Internalizing Infinity

The counting of Sefirah concludes at the festival of Shavuos, but Shavuos is more than the culmination of Sefirah. The Counting of the Omer, which involves the refinement of the self, is limited by the framework of the individual. It relates only to the Divinity which can be perceived within man's limits.

On Shavuos, by contrast, a level of Divinity which transcends all limitations is revealed. Our Sages[13] teach that during the revelation at Mt. Sinai, "at each [Divine] utterance, the souls [of the Jewish people] took flight." The revelation exceeded the capacity of their limited natures and brought about complete self-nullification.

In a similar fashion, within each individual's service of G-d in all subsequent generations, Shavuos takes us beyond the realm of our individual selves. As a result of the preparation undergone during Sefiras HaOmer, the transcendent revelation of Shavuos (in contrast to the revelations of Pesach) can be accepted by and integrated within the finite limits our individual personalities.

The potential to internalize our spiritual development afforded by Shavuos is reflected in the special offering brought on that day, the Two Loaves.[14] As a rule, chametz (leaven) may not be offered as a sacrifice.[15] On Pesach, furthermore, all traces of chametz, the symbol of bloated self-assertion, are forbidden.[16] However, once the self has become refined and transformed through the service of Sefirah, not only is chametz permitted, it can even serve as a mitzvah.

"A Sanctuary in Microcosm"

On a personal level, the Pesach-Sefirah-Shavuos sequence teaches us that through our service of G-d, we can establish a bond with the transcendent dimension of G-dliness. In order to relate G-dliness to our daily experience, the personal refinement developed through the process of Sefiras HaOmer is necessary. This service directs a person toward refining himself and seeking personal fulfillment. Afterwards, through the Torah's influence, one can proceed to transform himself, his home, and his surrounding environment into a "sanctuary in microcosm,"[17] a place where the Divine Presence is revealed.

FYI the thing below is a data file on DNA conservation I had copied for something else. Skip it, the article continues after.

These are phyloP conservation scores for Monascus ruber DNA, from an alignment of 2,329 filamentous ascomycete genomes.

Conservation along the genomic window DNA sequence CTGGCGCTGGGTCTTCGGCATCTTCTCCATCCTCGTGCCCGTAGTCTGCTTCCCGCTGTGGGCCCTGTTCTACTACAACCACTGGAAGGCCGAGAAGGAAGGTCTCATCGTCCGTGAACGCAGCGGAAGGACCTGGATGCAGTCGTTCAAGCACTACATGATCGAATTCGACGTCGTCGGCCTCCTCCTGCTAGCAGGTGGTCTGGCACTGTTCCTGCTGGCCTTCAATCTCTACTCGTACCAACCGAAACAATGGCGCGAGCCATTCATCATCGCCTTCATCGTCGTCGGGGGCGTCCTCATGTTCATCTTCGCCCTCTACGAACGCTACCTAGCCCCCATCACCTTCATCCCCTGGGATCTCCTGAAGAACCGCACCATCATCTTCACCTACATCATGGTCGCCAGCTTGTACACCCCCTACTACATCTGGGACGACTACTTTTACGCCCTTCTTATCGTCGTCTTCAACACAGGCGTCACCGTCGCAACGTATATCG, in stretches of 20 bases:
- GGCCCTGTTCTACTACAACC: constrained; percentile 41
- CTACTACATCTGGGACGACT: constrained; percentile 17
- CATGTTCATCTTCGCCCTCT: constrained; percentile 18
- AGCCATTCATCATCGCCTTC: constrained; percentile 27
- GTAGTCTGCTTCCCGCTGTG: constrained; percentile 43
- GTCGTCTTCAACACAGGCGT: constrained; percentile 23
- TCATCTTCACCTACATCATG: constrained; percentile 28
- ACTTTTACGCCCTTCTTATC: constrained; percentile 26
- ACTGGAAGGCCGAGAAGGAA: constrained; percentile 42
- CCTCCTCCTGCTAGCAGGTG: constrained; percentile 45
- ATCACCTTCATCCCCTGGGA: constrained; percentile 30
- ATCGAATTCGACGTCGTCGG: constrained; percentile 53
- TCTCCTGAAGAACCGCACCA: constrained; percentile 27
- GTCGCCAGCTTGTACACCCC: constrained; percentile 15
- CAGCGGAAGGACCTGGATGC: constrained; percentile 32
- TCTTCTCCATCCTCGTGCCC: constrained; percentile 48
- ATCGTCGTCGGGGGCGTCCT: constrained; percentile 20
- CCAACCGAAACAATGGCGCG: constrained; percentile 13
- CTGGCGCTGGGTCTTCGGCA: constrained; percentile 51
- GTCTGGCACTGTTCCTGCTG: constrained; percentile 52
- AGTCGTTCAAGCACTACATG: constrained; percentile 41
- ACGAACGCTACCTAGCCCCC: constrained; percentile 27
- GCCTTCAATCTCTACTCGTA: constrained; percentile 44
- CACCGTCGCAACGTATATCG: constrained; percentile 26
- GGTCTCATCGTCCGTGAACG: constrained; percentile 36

And by revealing G-dliness within the reality of our contemporary experience, we prepare the world for the coming of the era when "the world will be filled with the knowledge of G-d as the waters cover the ocean bed."[18] May this era come speedily in our days.



  1. (Back to text) Shmos 3:12.

  2. (Back to text) Rabbeinu Nissim, end of Pesachim.

  3. (Back to text) 16:7.

  4. (Back to text) Our Sages (Zohar Chadash, beginning of Parshas Yisro) relate that the Jews in Egypt had sunk to the 49th level of impurity. This spiritual descent is rectified, step by step, by the counting of the 49 days of the Omer.

  5. (Back to text) Ch. 31. This concept is related to Sefiras HaOmer in Likkutei Torah, Parshas Vayikra, p. 3a.

  6. (Back to text) Devarim 6:5.

  7. (Back to text) Berachos 54a.

  8. (Back to text) Sotah 14a.

  9. (Back to text) Ibid.; Pesachim 3b.

  10. (Back to text) Likkutei Torah, Parshas Emor, p. 70+ff.

  11. (Back to text) As hinted in the kinship between korban ("offering") and karov ("close"), bringing a sacrificial offering draws one close to G-d. See Basi LeGani 5710 (English translation; Kehot, N.Y., 1990), ch. 2.

  12. (Back to text) As explained in Tanya, ch. 3, our emotional structure comprises seven interrelated attributes which, in their various permutations and combinations, encompass the full range of human emotion. For example, the first of these attributes is Chesed ("kindness") and the second is Gevurah ("might"). At times, the two are expressed in combination; e.g., a father disciplines his son because of his love for him. This is an instance of Gevurah shebeChesed, where the outwardly visible sternness is motivated by an underlying kindness.

    When each of the seven attributes is paired with each of the others, the 49 combinations correspond to the 49 days of Sefiras HaOmer. As reflected in the prayer beginning Ribbono shel Olam which is recited after the counting of the Omer (Siddur Tehillat HaShem, p. 341), each night's counting is devoted to the refinement of a different one of these combinations of attributes.

    Significantly, this is one of the few Kabbalistic concepts which the Alter Rebbe includes in his Siddur, which he intended as a text of universal relevance. This inclusion implies that this concept can be appreciated and applied by every man, woman, and child who prays.

  13. (Back to text) Shabbos 88b; see also Tanya, ch. 36.

  14. (Back to text) See Vayikra 23:17.

  15. (Back to text) Vayikra 23:17; Menachos 52b.

  16. (Back to text) Shmos 12:15. See also the above essay entitled "The Significance of Matzah."

  17. (Back to text) Cf. Yechezkel 11:16.

  18. (Back to text) Yeshayahu 11:9, quoted by the Rambam at the conclusion of his description of the Era of the Redemption in the Mishneh Torah.